When I read this paragraph in Thomas Foster's "How to Read Literature Like a Professor" I was very happy indeed:
"It's useful to keep in mind that any aspiring writer is probably also
a hungry, aggressive readeras well and will have absorbed a tremendous amount of literary history and literary culture. By the time she writes her books, she has access to that tradition in ways that need not be conscious. Nevertheless, whatever parts have infiltrated her consciousness are always available to her."
Yes! This is exactly what I was thinking of when this conversation got started!
I wrote: "I don't know that this is always a conscious act on the part of the writer, but perhaps it is a way for the deeper subconscious to arise to the surface shimmering and splashing around so that the conscious mind starts paying attention to it. "
I figure that the reason it is so important to be a prolific reader in order to be a writer is exactly what Foster is saying: I believe that everything you take inside your head stays with you, either consciously or subconsciously, meaning that everything that you read gets dissected and torn apart by your brain that is constantly analyzing for patterns even when you are vegging out on the sofa after a long hard day.
So it's conceivable that I could write a shory story that contains traces and hints of stories I've read in my past without me even being conscious of it. And I've found that happening in my writing, and I find that the more I read, the more I try to notice what's going on with my writing, well, the better I am able to hone my chosen art form. Kickass!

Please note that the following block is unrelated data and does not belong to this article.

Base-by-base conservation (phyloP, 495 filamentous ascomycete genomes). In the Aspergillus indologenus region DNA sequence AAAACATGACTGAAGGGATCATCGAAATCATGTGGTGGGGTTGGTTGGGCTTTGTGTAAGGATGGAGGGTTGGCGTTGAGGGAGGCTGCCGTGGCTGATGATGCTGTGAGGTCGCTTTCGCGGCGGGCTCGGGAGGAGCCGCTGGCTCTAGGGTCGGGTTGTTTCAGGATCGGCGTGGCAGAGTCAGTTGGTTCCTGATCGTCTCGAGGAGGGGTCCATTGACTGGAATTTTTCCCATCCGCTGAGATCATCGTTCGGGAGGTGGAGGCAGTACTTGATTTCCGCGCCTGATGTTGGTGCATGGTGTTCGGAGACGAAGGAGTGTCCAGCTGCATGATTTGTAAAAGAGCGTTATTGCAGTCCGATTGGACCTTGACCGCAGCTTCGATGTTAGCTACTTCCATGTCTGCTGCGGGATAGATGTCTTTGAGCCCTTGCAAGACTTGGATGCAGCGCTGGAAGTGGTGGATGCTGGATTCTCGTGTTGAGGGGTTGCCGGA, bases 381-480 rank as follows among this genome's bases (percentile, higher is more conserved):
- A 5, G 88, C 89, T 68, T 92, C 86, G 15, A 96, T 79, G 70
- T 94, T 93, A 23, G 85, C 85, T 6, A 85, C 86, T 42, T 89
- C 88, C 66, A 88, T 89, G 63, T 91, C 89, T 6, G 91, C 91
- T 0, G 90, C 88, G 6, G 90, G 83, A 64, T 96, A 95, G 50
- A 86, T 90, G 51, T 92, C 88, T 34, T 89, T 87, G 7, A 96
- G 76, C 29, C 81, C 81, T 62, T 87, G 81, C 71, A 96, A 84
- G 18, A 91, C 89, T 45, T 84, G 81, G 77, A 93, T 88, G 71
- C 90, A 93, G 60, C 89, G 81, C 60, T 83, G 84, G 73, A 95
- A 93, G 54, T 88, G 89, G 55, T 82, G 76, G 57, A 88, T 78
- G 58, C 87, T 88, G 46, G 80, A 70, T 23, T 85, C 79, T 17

Foster also comments on lateral thinking:
"And lateral thinking is what we're really discussing: they way writers can keep their eye on the target, whether it be the plot of the play or the ending of the novel or the argument of the poem, and at the same time bring in a great deal of at least tangentially related material."
This makes me think of the way that I tend to write my stories: I have a germ of an idea, right? Maybe I know that I want to have a character named Joe Cinderella or write a story that takes place in a swimming pool or I saw a gerbil somewhere and know it has a story for me...
I can't sit down at that moment to write the story, I can maybe brainstorm a little bit, but what usually happens is that I "chew on" the idea for a little bit: I let my little germ of an idea brew and churn and grow (er... germinate?) and then a few hours, days, weeks, months later, I sit down at my computer and I write it.